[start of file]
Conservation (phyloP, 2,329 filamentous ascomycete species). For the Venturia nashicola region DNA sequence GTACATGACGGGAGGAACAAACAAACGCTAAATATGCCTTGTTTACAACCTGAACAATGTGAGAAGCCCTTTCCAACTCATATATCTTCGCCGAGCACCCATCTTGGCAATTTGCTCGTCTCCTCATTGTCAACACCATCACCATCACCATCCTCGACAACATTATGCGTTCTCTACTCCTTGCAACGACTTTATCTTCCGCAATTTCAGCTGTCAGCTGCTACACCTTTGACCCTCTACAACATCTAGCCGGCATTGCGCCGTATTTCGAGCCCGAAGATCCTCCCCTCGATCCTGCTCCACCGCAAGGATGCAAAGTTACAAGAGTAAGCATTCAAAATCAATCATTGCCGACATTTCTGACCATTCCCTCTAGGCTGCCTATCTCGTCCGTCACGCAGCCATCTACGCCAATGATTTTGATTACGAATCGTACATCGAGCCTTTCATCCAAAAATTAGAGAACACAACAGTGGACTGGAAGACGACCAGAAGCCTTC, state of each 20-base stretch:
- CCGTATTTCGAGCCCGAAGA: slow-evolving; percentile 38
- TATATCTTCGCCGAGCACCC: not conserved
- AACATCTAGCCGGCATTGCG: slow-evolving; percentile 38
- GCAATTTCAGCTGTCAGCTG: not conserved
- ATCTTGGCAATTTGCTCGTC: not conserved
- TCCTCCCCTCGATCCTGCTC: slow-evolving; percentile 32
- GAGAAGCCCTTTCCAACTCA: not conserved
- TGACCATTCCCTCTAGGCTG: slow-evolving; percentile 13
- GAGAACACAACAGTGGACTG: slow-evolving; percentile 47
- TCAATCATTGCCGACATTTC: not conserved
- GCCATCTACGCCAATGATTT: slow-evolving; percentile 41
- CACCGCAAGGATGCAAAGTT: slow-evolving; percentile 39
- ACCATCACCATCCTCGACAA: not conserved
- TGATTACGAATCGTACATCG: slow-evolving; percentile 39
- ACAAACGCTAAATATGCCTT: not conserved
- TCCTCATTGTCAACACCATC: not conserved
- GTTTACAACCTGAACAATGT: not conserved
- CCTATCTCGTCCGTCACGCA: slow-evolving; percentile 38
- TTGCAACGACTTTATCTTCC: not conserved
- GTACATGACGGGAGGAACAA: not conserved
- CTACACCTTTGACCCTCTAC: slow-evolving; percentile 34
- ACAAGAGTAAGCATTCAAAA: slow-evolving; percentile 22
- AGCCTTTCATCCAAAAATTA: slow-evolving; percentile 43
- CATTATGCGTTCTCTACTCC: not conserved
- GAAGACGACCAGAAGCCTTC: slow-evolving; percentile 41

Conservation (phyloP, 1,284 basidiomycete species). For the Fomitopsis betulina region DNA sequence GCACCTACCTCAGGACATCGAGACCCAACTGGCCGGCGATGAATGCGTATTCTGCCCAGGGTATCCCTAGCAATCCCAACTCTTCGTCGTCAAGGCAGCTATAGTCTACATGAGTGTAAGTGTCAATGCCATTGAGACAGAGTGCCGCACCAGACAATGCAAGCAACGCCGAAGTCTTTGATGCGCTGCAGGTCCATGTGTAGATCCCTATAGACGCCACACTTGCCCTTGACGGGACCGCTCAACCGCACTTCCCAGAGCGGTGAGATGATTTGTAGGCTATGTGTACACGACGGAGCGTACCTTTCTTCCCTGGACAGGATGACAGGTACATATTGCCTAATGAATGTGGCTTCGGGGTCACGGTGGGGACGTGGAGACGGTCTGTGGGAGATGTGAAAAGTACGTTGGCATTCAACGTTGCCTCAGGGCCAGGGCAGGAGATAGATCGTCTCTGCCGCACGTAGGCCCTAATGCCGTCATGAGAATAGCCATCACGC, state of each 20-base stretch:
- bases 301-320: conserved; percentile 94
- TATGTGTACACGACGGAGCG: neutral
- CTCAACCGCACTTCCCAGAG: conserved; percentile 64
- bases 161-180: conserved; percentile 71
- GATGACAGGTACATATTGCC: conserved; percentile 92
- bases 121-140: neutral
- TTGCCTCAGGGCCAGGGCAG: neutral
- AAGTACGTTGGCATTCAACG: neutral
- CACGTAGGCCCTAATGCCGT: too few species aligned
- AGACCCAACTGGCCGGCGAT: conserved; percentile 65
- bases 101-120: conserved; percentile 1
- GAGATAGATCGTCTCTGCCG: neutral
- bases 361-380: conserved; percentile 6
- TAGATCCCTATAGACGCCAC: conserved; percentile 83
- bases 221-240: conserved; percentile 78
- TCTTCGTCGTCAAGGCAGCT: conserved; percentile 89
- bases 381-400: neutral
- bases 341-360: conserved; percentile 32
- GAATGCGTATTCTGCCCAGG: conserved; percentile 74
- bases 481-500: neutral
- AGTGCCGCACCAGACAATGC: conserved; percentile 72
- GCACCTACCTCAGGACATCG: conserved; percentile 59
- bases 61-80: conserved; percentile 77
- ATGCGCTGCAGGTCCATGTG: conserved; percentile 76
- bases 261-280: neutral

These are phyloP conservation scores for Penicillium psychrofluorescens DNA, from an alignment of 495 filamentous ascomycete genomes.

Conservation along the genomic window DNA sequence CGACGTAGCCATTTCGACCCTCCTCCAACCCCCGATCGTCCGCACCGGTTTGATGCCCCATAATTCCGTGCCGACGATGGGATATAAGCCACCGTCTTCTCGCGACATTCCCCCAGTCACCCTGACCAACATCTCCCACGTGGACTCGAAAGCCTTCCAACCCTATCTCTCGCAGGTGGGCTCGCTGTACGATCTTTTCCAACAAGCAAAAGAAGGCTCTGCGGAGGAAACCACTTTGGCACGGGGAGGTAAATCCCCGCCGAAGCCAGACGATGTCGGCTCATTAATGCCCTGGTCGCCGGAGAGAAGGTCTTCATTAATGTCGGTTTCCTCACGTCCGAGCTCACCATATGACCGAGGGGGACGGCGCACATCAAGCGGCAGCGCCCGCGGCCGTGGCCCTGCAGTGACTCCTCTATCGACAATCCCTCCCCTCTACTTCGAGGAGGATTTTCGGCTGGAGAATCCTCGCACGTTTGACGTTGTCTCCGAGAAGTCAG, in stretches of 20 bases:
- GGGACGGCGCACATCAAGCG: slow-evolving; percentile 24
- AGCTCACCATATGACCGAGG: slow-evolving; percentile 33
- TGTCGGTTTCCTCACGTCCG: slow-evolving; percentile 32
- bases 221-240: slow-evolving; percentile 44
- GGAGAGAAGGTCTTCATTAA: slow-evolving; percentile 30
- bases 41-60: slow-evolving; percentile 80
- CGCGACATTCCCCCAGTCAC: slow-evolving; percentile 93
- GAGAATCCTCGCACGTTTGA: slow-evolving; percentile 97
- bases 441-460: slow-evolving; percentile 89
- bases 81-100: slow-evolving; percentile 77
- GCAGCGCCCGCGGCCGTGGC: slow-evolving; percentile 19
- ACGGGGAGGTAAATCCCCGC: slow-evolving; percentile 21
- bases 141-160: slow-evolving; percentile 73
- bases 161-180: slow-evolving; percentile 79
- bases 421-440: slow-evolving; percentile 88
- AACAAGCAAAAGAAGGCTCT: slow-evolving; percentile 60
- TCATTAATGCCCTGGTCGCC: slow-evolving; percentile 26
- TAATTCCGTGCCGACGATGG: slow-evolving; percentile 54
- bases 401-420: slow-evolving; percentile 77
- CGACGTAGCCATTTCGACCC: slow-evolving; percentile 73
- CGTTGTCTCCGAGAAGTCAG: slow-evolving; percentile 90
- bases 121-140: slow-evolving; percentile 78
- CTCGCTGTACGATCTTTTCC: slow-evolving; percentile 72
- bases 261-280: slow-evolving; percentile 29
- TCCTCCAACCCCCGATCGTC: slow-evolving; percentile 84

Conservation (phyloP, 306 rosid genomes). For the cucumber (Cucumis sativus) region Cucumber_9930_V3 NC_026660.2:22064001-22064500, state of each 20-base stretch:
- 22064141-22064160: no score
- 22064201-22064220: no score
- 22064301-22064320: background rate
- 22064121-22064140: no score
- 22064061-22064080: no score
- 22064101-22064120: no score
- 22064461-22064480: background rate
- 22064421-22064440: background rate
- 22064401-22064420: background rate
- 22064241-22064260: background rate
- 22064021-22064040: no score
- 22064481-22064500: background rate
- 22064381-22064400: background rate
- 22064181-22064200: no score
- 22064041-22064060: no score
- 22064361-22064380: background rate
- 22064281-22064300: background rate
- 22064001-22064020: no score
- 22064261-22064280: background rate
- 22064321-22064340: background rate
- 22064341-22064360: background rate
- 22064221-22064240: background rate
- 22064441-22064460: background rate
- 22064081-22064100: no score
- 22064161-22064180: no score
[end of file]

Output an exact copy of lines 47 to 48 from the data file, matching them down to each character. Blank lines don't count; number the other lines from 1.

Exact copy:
- bases 481-500: neutral
- AGTGCCGCACCAGACAATGC: conserved; percentile 72